"When eating bamboo sprouts, remember the man who planted them." - Chinese Proverb
I attended the first Laugh-Makers Conference in La Crosse, WI in 1986. At the end of the week long conference the staff and participants went to the CircusWorldMuseum in Baraboo where Jimmy "Happy" Williams was the resident clown. After one of the performances, Bob Gibbons, the publisher of Laugh-Makers magazine, took a small group of us backstage to meet Happy. A young child was visiting Happy, who performed a magic trick where the child found the four Aces in a shuffled deck. After the child left, Happy offered to teach the routine to us. I started performing that trick myself at Raging Waters that summer, and it quickly became one of my favorites.
I don't know who created the Four Ace Trick. It is known by many magicians and is considered in the public domain. I included directions for performing it in my book titled reativity for Entertainers Volume Three: Creative Routines. It is also in my pamphlet titled Charlie the Clown Presents Introduction to Magic. Carole and I have taught it many times, including to young people interested in learning magic. It appears in the March/April 2013 issue of New Calliope.
I discovered that the basic concept is very useful, and have created many variations on the effect over the years.
The first variation was based on realizing that it did not have to be performed using the Aces. Any appropriate cards in a poker deck can be used as long as their significance is known or can be revealed. For example, in 1991 I was hired to entertain at a party for a woman turning 40. She had always wanted a party with a clown when she was a child, but her parents couldn't afford it so her husband made her dream come true on this significant birthday. When she did the trick, and the cards were turned over they were the Three of Hearts, Nine of Hearts, Five of Hearts, and Ace of Hearts. There was a little response when audience members realized that each of the cards was a heart. I gazed at the cards for a moment, and then, as if I had just made a discovery, said, "That's 3-9-51. Isn't that the day you were born?" Then I got a tremendous reaction from the audience.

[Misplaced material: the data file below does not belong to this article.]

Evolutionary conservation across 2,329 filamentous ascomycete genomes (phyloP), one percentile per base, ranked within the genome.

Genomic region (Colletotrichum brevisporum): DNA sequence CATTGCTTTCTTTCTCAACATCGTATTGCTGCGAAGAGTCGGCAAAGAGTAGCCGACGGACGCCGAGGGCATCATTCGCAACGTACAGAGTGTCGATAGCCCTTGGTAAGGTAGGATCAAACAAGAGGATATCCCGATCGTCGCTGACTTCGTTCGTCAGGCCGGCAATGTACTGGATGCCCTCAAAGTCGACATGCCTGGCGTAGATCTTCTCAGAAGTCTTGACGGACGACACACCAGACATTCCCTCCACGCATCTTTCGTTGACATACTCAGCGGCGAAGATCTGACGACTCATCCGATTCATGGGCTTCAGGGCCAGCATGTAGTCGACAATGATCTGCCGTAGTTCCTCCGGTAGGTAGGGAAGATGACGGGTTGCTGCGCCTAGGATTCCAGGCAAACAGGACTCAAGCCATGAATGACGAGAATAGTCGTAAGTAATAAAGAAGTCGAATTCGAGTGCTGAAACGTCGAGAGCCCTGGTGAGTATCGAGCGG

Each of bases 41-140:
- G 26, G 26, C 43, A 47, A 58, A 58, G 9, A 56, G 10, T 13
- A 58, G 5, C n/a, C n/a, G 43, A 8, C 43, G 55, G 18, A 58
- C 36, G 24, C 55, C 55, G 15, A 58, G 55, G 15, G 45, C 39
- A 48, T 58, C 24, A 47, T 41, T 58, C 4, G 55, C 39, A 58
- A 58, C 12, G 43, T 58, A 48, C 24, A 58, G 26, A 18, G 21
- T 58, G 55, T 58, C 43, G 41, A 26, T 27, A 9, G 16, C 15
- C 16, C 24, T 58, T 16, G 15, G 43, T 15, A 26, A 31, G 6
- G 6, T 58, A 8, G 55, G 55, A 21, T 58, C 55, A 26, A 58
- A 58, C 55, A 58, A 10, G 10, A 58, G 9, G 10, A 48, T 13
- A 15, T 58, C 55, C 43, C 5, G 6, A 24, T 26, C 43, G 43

I had heard many magicians say, "You can't perform card magic for kids." I realized that the reason many card tricks don't work for kids is that they are performed with poker decks. Kids don't have any experience with that type of deck and don't know what the suits are called. I switched to performing card magic using decks for children's games. An Animal Rummy deck has four duplicates of each animal, making it ideal for a Four Ace trick. Instead of finding the four aces, the child found each matching card of one animal.
In school supply stores I discovered Sequencing Decks. These decks have cards depicting four steps in a process, for example, a baby girl, a teenage girl, a mother, and a grandmother. Child play games where they try to collect cards in one sequence. Using this type of deck for the trick means the child would find all of the cards in one sequence in the correct order.
However, my creativity would not have occurred if Happy had not planted the seed through his generosity in teaching that trick to a group of entertainers that he was meeting for the first time in 1986. I always think of Happy each time I perform the trick or teach it to others. I still perform it over a quarter of a century after first learning it.
In 2009, Carole and I visited the CircusWorldMuseum. While there I met Jimmy "Happy" Williams again. I was glad to have the opportunity to thank him for teaching me the Four Ace trick, to explain how valuable it has been to me, and to tell him what an inspiration it had been. He seemed very pleased to learn that he had made an important contribution to my career.
What decks can you use when performing card tricks for children? When you perform magic, how can you change the original props to something your audience can relate to better?
Who planted seeds for your career or routines that you have created? How can you keep them in mind? How can you contact them to tell them what impact they had upon you? How can you pay tribute to them so others understand their contribution?